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Comment & Response
August 2015

Diabetes Mellitus and Cognitive Resilience—Reply

Author Affiliations
  • 1Research Service, San Francisco VA Medical Center, University of California, San Francisco
  • 2 Department of Psychiatry, University of California, San Francisco
  • 3Department Neurology, University of California, San Francisco
  • 4Epidemiology and Biostatistics, University of California, San Francisco
  • 5San Francisco VA Medical Center, San Francisco, California
JAMA Neurol. 2015;72(8):949-950. doi:10.1001/jamaneurol.2015.1319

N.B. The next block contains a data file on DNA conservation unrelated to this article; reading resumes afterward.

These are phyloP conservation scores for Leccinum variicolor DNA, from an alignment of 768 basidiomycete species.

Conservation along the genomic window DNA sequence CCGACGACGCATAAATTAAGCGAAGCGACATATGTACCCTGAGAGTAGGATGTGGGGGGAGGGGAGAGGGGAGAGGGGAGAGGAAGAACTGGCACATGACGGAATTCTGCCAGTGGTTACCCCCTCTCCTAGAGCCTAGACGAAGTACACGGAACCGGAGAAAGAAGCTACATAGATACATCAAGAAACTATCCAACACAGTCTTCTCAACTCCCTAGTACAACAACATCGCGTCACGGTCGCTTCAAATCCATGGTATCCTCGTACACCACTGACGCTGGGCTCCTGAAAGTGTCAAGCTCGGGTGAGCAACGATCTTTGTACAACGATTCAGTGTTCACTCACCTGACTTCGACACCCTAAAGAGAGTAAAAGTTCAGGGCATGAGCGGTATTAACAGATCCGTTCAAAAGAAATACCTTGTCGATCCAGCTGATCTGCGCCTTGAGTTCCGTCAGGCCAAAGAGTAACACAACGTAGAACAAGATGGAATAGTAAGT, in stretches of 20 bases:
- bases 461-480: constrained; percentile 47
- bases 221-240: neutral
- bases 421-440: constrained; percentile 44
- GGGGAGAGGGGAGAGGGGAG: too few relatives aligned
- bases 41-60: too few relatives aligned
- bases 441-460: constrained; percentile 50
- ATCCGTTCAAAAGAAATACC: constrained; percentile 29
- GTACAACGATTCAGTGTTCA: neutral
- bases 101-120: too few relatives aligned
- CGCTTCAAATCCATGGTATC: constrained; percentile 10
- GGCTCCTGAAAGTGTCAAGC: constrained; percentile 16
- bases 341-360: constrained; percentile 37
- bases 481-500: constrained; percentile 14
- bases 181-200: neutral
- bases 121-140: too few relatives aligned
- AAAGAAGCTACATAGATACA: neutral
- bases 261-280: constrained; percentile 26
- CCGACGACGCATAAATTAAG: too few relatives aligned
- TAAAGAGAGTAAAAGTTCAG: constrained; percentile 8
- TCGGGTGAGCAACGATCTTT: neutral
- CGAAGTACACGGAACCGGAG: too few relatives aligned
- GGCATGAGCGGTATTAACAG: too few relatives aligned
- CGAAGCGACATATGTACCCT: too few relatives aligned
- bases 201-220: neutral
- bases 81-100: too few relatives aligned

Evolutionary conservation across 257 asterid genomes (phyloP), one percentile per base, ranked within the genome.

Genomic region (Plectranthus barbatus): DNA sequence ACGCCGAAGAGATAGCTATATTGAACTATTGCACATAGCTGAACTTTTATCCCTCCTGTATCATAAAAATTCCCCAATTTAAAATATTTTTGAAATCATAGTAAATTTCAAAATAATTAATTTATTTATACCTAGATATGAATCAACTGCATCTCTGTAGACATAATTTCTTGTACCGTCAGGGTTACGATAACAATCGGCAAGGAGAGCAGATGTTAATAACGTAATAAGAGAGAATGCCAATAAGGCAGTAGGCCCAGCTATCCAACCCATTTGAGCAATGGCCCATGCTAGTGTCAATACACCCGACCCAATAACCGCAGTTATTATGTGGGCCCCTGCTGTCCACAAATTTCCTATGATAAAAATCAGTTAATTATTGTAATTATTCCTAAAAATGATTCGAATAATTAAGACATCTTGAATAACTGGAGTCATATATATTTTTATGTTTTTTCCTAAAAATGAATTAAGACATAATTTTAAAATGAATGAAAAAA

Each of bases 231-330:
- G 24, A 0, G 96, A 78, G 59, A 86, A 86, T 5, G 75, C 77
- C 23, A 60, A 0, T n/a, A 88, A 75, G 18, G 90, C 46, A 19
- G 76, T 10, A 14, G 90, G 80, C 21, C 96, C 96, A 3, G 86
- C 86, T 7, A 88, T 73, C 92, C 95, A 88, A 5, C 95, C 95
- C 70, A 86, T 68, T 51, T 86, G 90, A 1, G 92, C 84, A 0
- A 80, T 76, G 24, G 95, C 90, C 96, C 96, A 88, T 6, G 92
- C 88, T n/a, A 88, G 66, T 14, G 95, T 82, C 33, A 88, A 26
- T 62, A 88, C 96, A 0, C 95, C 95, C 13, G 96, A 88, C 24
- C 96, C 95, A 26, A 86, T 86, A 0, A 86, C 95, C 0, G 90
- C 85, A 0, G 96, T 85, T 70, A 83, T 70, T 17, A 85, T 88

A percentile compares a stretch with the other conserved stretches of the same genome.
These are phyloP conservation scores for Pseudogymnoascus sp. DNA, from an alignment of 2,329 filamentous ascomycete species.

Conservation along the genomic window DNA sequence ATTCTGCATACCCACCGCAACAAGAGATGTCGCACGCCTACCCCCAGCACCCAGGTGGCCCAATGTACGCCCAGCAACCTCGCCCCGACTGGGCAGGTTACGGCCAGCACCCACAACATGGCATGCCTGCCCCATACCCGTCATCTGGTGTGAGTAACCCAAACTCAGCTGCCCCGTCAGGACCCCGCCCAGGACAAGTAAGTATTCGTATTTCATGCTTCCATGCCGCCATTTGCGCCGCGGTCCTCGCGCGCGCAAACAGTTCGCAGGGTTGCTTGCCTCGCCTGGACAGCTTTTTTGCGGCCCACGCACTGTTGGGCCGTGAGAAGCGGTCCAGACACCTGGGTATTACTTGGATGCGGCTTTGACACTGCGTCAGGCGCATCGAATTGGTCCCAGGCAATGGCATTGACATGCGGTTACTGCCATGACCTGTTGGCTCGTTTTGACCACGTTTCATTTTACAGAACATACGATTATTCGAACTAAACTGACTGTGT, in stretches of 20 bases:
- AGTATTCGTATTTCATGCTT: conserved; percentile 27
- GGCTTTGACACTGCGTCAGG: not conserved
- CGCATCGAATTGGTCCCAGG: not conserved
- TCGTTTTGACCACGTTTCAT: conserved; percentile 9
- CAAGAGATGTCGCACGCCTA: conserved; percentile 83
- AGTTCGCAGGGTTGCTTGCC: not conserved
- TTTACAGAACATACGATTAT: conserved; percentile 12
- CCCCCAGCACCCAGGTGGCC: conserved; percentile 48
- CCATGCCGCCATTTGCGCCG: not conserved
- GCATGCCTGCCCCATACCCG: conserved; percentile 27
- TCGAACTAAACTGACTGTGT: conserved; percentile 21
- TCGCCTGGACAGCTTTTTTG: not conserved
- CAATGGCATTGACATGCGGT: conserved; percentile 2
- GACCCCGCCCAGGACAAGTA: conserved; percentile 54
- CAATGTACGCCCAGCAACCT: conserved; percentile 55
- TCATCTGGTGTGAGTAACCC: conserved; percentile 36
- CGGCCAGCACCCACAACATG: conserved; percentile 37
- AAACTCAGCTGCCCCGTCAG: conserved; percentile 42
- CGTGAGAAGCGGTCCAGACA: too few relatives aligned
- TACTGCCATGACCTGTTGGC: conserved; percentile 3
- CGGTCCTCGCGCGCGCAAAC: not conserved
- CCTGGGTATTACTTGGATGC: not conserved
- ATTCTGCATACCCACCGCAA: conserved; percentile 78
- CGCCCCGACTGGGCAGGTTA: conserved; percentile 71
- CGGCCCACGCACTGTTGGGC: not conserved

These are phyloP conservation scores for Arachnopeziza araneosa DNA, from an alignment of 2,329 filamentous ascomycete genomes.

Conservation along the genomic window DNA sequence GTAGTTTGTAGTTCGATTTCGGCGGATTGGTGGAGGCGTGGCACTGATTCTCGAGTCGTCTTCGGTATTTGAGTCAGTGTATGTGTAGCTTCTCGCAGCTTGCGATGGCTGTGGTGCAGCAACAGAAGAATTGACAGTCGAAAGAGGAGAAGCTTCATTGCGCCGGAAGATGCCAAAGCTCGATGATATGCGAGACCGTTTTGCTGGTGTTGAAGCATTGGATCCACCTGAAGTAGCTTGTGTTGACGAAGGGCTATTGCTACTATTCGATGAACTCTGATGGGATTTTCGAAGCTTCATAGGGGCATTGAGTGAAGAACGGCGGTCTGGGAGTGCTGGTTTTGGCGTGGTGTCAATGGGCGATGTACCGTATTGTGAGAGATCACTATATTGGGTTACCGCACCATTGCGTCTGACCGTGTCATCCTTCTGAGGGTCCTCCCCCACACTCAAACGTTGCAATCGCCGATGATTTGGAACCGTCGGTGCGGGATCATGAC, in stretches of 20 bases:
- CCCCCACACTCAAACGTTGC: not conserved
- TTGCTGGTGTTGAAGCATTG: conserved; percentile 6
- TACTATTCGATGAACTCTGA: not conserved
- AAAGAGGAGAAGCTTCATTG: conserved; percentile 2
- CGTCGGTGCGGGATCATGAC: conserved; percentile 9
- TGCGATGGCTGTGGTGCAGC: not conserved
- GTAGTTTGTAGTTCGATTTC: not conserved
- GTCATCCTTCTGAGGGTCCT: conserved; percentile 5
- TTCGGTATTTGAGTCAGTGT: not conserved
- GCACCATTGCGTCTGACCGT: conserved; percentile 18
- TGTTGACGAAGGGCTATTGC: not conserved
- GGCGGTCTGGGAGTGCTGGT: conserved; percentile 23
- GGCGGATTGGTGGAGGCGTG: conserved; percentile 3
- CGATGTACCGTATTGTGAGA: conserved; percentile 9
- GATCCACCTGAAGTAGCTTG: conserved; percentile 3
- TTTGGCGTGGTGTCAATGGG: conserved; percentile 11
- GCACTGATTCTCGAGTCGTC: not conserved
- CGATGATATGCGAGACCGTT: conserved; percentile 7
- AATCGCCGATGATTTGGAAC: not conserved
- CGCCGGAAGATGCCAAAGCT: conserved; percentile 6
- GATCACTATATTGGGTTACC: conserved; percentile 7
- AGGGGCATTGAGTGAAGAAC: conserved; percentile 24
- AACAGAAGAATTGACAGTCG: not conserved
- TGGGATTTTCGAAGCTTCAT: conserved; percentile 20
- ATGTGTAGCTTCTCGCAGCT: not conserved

In Reply We thank Dr Kawada for his comments and interest in our study.1 We would first like to clarify our findings. In brief, our study1 investigated factors associated with cognitive resilience among black and white older adult apolipoprotein E (APOE) ɛ4 carriers. We examined the association between a number of participant characteristics and health and lifestyle factors with cognitive resilience, separately by race. Our primary analysis used random forest analysis, a multivariable technique that enabled us to identify the strongest predictors of cognitive resilience among the relatively large set of variables we examined. Factors most strongly associated with cognitive resilience among white APOE ɛ4 carriers were (1) absence of recent negative life events, (2) higher literacy, (3) older age, (4) higher education, and (5) more time spent reading. Among black APOE ɛ4 carriers, factors most strongly associated with cognitive resilience were (1) higher literacy, (2) higher education, (3) being female, and (4) the absence of diabetes mellitus.

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